The handloom industry is the second-largest employment provider for the rural population in India after agriculture, with over more than 4.3 million people directly involved in the production. An Assocham report shows that India's luxury handloom market is set to grow to $30 billion by year-end, and has already reached a revenue total of $23.8 billion.
As a luxury brand, Tilfi’s order value is much higher than most other ecommerce websites. With over Rs 25,000 as their average order value, they have 62 percent of orders coming from repeat customers. They have 33 percent of their customers ordering online multiple times. Udit claims they have doubled their revenue from last year, but did not reveal the numbers.
With high-ticket items, their primary challenge is to have customers buy luxury products without draping or feeling it. To this end, good product photography and detailed descriptions have helped them convince their customers to make informed purchases online. “Many of our current customers started by purchasing lower priced items such as dupattas first, and later went on to make bigger purchases.”
Most of their customers come via word of mouth, but they do occasionally participate in exhibitions and hold private events too. “By selling online, we are able to quickly gauge customer response and with control over the production process and proximity to our weavers, we can take on greater risks with new product development. We are thus able to push the boundaries of our craft.”
Broadly speaking, their competitors are ethnic Indian fashion portals or handloom-focused brands such as Jaypore, Aza, Carma, Raw Mango, and Ekaya, including other stand-alone luxury and designer brands, especially those focused on Banarasi handloom.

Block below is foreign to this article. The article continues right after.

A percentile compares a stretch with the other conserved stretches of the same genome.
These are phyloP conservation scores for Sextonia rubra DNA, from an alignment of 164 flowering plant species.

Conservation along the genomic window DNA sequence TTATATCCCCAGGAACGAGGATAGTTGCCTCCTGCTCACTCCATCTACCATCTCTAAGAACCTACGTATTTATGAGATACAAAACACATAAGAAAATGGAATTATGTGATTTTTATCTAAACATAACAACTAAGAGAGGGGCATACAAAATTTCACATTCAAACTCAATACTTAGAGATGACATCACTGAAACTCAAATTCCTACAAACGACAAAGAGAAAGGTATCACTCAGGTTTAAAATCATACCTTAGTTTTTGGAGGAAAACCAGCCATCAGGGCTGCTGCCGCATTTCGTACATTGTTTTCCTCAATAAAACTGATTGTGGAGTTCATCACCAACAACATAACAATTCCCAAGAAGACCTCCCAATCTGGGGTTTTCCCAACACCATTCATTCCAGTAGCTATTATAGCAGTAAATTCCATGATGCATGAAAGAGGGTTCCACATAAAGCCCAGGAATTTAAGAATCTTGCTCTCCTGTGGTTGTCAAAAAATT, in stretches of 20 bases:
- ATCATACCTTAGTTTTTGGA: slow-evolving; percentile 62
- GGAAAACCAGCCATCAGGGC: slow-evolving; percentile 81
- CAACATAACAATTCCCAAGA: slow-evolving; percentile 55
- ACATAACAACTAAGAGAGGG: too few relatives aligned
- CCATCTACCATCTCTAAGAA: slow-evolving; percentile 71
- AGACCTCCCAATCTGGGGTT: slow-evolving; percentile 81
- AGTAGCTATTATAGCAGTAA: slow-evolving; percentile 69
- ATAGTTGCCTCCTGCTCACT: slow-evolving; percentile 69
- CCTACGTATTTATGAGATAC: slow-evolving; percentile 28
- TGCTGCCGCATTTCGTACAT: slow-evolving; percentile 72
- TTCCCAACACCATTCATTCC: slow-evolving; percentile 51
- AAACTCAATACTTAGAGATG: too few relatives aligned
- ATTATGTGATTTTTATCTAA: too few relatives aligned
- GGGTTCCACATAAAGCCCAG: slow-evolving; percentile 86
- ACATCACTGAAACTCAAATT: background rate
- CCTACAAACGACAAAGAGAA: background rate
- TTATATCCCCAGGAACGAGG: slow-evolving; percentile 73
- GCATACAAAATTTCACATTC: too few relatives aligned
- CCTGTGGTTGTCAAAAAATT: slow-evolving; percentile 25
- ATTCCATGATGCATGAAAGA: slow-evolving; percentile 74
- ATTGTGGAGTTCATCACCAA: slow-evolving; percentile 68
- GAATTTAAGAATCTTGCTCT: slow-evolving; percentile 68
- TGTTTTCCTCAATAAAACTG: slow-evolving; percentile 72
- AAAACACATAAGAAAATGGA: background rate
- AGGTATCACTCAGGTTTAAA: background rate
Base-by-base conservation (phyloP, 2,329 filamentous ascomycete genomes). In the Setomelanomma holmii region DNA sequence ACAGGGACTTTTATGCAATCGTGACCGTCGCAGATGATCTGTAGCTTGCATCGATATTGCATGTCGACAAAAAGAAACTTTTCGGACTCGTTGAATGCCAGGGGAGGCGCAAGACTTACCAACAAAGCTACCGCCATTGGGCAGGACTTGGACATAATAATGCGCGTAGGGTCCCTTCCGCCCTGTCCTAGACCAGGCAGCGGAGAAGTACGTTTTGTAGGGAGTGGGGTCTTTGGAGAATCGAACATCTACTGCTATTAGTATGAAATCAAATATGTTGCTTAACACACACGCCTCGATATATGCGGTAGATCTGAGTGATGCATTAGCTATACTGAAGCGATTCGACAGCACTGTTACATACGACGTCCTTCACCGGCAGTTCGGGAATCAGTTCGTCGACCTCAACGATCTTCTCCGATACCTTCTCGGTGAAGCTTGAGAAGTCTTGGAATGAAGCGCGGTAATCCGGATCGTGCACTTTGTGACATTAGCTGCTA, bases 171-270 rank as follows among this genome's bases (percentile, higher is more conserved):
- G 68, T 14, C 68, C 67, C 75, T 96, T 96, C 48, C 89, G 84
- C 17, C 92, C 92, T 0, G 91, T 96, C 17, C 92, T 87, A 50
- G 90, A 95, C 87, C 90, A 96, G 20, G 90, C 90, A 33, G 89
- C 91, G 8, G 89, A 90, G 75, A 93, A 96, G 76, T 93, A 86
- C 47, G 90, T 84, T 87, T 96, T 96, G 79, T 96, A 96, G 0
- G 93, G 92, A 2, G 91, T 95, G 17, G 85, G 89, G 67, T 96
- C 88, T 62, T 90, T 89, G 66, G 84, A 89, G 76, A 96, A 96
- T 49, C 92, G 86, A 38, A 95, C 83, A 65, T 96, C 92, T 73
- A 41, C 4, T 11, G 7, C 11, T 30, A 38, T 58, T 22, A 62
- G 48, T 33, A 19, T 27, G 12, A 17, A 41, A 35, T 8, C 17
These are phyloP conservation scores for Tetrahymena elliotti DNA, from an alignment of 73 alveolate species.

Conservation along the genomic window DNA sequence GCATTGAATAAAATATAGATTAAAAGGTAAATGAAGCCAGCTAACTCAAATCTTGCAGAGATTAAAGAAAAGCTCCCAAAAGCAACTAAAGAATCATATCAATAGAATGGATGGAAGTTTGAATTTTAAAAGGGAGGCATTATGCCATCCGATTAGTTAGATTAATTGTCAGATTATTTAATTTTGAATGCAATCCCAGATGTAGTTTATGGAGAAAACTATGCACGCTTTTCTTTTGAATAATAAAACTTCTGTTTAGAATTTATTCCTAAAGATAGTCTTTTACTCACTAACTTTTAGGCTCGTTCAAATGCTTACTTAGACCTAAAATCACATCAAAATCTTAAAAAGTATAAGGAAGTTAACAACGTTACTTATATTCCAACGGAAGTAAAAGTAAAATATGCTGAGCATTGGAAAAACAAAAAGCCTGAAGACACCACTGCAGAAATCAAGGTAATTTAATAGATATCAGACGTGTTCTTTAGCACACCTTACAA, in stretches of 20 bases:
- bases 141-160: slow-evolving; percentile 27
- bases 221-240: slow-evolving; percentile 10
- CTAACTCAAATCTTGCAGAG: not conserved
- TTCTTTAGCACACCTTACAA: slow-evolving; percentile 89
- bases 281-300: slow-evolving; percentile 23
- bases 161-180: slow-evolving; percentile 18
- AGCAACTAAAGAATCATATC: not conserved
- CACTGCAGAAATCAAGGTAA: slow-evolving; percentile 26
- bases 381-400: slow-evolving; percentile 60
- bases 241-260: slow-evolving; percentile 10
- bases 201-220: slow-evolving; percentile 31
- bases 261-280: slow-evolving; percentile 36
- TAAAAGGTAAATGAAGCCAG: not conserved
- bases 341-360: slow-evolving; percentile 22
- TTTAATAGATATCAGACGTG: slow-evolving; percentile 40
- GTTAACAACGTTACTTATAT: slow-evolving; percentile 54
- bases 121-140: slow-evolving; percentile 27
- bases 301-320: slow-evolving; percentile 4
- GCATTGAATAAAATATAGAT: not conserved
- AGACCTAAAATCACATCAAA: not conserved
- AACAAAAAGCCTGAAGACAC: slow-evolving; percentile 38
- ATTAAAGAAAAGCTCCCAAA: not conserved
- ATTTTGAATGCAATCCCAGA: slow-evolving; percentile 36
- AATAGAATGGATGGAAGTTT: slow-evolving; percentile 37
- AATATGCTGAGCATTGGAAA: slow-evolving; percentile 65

Udit’s take is that most of Tilfi’s peers act as catalysts in the resurgent handloom industry. “They help in expanding the scale and scope our textile arts. They also help in promoting the cause of handloom and increasing the market size for Banarasi crafts. As we develop Tilfi into a lifestyle brand, we also see our competition evolving.” However, there are some things that sets Tilfi apart, and he is quick to point that:
Being a Banaras-based company gives us great control over our craft and production. This is a distinct advantage over other marketplaces who stand to be disintermediated over time. It also makes our brand more authentic in its appeal.
Upbeat about their future, Udit reveals, “We are also looking to expand into associated product categories in the luxury and lifestyle segment, and next year, we also plan to launch an ultra-premium line of exclusive and customised offerings by employing rare weaving techniques.”
In the coming years, they plan to have their first flagship store ready and grow their apparel line with the textiles being produced by them, and expand it as a full-fledged product offering catering to a more international audience.
Starting something they never envisaged to do many years ago, the trio has embraced their roots and the weaver community to make Banarasi handloom shine on the international circuit.